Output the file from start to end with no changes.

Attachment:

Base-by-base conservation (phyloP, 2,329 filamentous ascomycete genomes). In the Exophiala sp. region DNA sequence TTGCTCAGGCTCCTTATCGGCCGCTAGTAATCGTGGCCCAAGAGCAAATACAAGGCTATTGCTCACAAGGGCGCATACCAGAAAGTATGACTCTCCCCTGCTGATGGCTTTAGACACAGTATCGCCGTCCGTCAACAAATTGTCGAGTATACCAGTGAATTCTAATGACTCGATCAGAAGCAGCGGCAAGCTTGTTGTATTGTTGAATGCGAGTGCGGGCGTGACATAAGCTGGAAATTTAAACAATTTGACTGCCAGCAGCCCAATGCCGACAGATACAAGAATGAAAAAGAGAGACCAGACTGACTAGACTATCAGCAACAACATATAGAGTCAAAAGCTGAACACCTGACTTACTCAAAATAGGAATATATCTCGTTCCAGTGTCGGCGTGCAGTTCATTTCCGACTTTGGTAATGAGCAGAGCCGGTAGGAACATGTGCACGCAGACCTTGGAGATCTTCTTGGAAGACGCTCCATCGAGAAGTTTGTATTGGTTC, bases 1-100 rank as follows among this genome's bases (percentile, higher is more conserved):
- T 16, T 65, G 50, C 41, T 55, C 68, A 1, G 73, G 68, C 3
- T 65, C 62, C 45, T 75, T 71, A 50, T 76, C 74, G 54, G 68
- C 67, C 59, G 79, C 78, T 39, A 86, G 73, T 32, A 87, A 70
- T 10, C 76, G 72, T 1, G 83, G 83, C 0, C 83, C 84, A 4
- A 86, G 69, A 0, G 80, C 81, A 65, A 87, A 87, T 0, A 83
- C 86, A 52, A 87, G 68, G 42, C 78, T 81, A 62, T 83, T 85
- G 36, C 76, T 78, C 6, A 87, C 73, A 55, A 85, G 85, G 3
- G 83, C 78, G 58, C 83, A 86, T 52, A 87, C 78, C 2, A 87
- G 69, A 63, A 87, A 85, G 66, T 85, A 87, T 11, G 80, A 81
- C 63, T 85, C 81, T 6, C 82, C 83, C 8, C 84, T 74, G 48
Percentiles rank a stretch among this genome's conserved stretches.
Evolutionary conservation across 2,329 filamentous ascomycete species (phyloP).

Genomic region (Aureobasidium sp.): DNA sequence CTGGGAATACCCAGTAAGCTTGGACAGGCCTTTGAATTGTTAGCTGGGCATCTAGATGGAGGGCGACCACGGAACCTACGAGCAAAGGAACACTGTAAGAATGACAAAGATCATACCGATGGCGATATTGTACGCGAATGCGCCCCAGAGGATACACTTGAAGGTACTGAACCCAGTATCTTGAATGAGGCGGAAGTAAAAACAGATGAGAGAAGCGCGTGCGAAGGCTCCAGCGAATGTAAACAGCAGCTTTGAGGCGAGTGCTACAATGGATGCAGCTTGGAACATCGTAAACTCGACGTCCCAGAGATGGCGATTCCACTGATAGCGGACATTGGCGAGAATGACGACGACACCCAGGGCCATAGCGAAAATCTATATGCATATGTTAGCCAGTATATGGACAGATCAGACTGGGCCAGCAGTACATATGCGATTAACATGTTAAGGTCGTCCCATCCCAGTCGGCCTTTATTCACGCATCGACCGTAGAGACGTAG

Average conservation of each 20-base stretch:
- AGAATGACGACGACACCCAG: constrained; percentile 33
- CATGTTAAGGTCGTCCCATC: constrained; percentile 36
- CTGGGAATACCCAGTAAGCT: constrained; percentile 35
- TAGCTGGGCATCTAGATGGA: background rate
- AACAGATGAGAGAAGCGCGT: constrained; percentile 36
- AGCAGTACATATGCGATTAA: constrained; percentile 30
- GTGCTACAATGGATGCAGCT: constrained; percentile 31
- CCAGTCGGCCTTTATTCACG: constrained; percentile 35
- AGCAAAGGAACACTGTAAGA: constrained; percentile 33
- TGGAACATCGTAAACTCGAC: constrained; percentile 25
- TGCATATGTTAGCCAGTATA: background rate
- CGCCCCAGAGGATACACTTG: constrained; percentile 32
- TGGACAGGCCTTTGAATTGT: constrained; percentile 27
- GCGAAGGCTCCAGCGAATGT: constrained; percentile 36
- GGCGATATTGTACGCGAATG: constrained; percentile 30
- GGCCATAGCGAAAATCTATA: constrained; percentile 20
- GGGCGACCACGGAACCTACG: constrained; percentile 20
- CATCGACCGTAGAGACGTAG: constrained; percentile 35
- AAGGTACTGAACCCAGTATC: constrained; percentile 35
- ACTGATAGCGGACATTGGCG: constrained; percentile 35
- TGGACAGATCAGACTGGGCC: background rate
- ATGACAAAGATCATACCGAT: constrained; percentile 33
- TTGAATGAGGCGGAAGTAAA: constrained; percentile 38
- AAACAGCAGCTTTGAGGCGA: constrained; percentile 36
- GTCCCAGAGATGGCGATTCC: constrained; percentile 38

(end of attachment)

Base-by-base conservation (phyloP, 2,329 filamentous ascomycete genomes). In the Exophiala sp. region DNA sequence TTGCTCAGGCTCCTTATCGGCCGCTAGTAATCGTGGCCCAAGAGCAAATACAAGGCTATTGCTCACAAGGGCGCATACCAGAAAGTATGACTCTCCCCTGCTGATGGCTTTAGACACAGTATCGCCGTCCGTCAACAAATTGTCGAGTATACCAGTGAATTCTAATGACTCGATCAGAAGCAGCGGCAAGCTTGTTGTATTGTTGAATGCGAGTGCGGGCGTGACATAAGCTGGAAATTTAAACAATTTGACTGCCAGCAGCCCAATGCCGACAGATACAAGAATGAAAAAGAGAGACCAGACTGACTAGACTATCAGCAACAACATATAGAGTCAAAAGCTGAACACCTGACTTACTCAAAATAGGAATATATCTCGTTCCAGTGTCGGCGTGCAGTTCATTTCCGACTTTGGTAATGAGCAGAGCCGGTAGGAACATGTGCACGCAGACCTTGGAGATCTTCTTGGAAGACGCTCCATCGAGAAGTTTGTATTGGTTC, bases 1-100 rank as follows among this genome's bases (percentile, higher is more conserved):
- T 16, T 65, G 50, C 41, T 55, C 68, A 1, G 73, G 68, C 3
- T 65, C 62, C 45, T 75, T 71, A 50, T 76, C 74, G 54, G 68
- C 67, C 59, G 79, C 78, T 39, A 86, G 73, T 32, A 87, A 70
- T 10, C 76, G 72, T 1, G 83, G 83, C 0, C 83, C 84, A 4
- A 86, G 69, A 0, G 80, C 81, A 65, A 87, A 87, T 0, A 83
- C 86, A 52, A 87, G 68, G 42, C 78, T 81, A 62, T 83, T 85
- G 36, C 76, T 78, C 6, A 87, C 73, A 55, A 85, G 85, G 3
- G 83, C 78, G 58, C 83, A 86, T 52, A 87, C 78, C 2, A 87
- G 69, A 63, A 87, A 85, G 66, T 85, A 87, T 11, G 80, A 81
- C 63, T 85, C 81, T 6, C 82, C 83, C 8, C 84, T 74, G 48
Percentiles rank a stretch among this genome's conserved stretches.
Evolutionary conservation across 2,329 filamentous ascomycete species (phyloP).

Genomic region (Aureobasidium sp.): DNA sequence CTGGGAATACCCAGTAAGCTTGGACAGGCCTTTGAATTGTTAGCTGGGCATCTAGATGGAGGGCGACCACGGAACCTACGAGCAAAGGAACACTGTAAGAATGACAAAGATCATACCGATGGCGATATTGTACGCGAATGCGCCCCAGAGGATACACTTGAAGGTACTGAACCCAGTATCTTGAATGAGGCGGAAGTAAAAACAGATGAGAGAAGCGCGTGCGAAGGCTCCAGCGAATGTAAACAGCAGCTTTGAGGCGAGTGCTACAATGGATGCAGCTTGGAACATCGTAAACTCGACGTCCCAGAGATGGCGATTCCACTGATAGCGGACATTGGCGAGAATGACGACGACACCCAGGGCCATAGCGAAAATCTATATGCATATGTTAGCCAGTATATGGACAGATCAGACTGGGCCAGCAGTACATATGCGATTAACATGTTAAGGTCGTCCCATCCCAGTCGGCCTTTATTCACGCATCGACCGTAGAGACGTAG

Average conservation of each 20-base stretch:
- AGAATGACGACGACACCCAG: constrained; percentile 33
- CATGTTAAGGTCGTCCCATC: constrained; percentile 36
- CTGGGAATACCCAGTAAGCT: constrained; percentile 35
- TAGCTGGGCATCTAGATGGA: background rate
- AACAGATGAGAGAAGCGCGT: constrained; percentile 36
- AGCAGTACATATGCGATTAA: constrained; percentile 30
- GTGCTACAATGGATGCAGCT: constrained; percentile 31
- CCAGTCGGCCTTTATTCACG: constrained; percentile 35
- AGCAAAGGAACACTGTAAGA: constrained; percentile 33
- TGGAACATCGTAAACTCGAC: constrained; percentile 25
- TGCATATGTTAGCCAGTATA: background rate
- CGCCCCAGAGGATACACTTG: constrained; percentile 32
- TGGACAGGCCTTTGAATTGT: constrained; percentile 27
- GCGAAGGCTCCAGCGAATGT: constrained; percentile 36
- GGCGATATTGTACGCGAATG: constrained; percentile 30
- GGCCATAGCGAAAATCTATA: constrained; percentile 20
- GGGCGACCACGGAACCTACG: constrained; percentile 20
- CATCGACCGTAGAGACGTAG: constrained; percentile 35
- AAGGTACTGAACCCAGTATC: constrained; percentile 35
- ACTGATAGCGGACATTGGCG: constrained; percentile 35
- TGGACAGATCAGACTGGGCC: background rate
- ATGACAAAGATCATACCGAT: constrained; percentile 33
- TTGAATGAGGCGGAAGTAAA: constrained; percentile 38
- AAACAGCAGCTTTGAGGCGA: constrained; percentile 36
- GTCCCAGAGATGGCGATTCC: constrained; percentile 38